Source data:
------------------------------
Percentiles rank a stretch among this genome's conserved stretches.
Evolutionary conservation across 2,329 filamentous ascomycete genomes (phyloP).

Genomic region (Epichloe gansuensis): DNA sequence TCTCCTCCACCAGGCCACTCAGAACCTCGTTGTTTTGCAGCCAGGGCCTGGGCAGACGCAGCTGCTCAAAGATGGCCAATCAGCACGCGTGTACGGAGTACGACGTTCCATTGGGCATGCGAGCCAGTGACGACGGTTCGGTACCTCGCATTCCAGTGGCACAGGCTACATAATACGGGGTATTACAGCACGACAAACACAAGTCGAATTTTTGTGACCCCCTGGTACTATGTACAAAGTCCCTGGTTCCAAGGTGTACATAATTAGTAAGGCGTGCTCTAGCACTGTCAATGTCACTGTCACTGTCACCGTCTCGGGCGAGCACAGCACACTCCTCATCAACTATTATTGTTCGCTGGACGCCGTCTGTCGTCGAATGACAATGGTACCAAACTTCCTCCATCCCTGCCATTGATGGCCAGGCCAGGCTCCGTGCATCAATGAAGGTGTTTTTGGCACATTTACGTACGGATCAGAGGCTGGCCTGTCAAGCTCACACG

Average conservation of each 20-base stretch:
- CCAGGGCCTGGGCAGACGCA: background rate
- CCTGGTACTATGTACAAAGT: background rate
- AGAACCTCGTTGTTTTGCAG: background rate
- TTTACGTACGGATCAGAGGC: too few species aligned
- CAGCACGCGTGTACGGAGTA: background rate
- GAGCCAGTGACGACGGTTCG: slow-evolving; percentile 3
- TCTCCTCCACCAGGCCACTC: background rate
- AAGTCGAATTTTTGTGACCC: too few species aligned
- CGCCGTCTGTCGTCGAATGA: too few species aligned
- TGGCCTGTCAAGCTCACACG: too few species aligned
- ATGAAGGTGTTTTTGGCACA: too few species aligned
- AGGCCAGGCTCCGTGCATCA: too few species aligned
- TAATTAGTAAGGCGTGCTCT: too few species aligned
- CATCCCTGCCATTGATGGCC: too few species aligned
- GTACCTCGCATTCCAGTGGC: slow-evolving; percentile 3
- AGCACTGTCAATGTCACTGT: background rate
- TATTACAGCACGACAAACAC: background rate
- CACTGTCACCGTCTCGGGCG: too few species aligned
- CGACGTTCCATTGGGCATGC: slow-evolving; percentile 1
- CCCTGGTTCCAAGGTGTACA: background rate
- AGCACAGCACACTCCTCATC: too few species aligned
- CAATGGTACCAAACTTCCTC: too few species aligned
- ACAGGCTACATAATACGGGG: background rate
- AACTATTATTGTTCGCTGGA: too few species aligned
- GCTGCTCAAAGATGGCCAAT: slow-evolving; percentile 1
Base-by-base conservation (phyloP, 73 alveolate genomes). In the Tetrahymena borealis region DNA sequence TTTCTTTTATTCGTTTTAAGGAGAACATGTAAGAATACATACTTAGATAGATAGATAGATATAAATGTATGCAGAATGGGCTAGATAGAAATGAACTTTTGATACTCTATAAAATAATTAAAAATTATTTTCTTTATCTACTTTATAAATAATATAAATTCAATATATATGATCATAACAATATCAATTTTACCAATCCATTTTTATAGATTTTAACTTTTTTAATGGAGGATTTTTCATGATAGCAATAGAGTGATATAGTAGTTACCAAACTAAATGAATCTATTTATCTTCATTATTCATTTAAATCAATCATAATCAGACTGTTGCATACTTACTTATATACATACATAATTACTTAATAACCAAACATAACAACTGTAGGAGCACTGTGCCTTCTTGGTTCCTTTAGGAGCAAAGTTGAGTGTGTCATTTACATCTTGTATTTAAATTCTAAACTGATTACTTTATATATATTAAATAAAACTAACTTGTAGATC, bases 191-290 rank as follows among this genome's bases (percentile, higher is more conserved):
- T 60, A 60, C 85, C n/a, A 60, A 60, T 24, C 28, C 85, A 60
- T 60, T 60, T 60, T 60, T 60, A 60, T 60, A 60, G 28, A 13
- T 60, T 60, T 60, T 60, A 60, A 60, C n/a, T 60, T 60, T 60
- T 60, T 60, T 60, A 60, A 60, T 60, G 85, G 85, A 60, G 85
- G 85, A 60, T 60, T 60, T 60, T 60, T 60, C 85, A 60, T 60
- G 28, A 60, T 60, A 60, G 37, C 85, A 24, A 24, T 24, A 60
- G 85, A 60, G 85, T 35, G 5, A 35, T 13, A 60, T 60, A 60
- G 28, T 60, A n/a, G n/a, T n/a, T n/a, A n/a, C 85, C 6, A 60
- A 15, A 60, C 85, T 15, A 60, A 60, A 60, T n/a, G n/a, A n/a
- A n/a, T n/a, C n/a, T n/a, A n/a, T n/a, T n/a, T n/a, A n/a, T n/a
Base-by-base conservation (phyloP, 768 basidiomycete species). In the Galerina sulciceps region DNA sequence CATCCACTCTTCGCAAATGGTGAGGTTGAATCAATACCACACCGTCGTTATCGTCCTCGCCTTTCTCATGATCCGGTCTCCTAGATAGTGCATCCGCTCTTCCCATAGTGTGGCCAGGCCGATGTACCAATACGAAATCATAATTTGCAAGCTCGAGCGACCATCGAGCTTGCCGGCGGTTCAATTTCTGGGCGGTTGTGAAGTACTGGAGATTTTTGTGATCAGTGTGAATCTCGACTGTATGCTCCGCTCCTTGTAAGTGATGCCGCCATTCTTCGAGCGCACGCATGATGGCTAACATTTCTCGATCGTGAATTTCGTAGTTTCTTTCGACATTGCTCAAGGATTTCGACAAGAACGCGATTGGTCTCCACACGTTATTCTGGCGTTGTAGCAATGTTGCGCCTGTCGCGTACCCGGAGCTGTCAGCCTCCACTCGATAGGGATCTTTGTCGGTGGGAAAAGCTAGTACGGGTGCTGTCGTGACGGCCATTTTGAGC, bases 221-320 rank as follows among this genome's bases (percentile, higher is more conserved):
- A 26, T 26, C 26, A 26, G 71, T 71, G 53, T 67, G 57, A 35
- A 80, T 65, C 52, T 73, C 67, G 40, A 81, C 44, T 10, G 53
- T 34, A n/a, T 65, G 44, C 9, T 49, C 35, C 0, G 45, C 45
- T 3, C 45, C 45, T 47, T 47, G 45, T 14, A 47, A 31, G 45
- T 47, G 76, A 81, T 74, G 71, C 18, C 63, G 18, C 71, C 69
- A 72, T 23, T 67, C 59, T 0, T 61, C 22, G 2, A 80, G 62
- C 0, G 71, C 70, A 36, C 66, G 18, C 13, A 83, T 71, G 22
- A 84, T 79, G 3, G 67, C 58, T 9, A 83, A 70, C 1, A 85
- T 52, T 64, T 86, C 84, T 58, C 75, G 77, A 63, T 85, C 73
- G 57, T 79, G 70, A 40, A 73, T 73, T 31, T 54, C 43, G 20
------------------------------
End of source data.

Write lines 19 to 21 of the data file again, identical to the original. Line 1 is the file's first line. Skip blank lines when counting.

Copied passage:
- GTACCTCGCATTCCAGTGGC: slow-evolving; percentile 3
- AGCACTGTCAATGTCACTGT: background rate
- TATTACAGCACGACAAACAC: background rate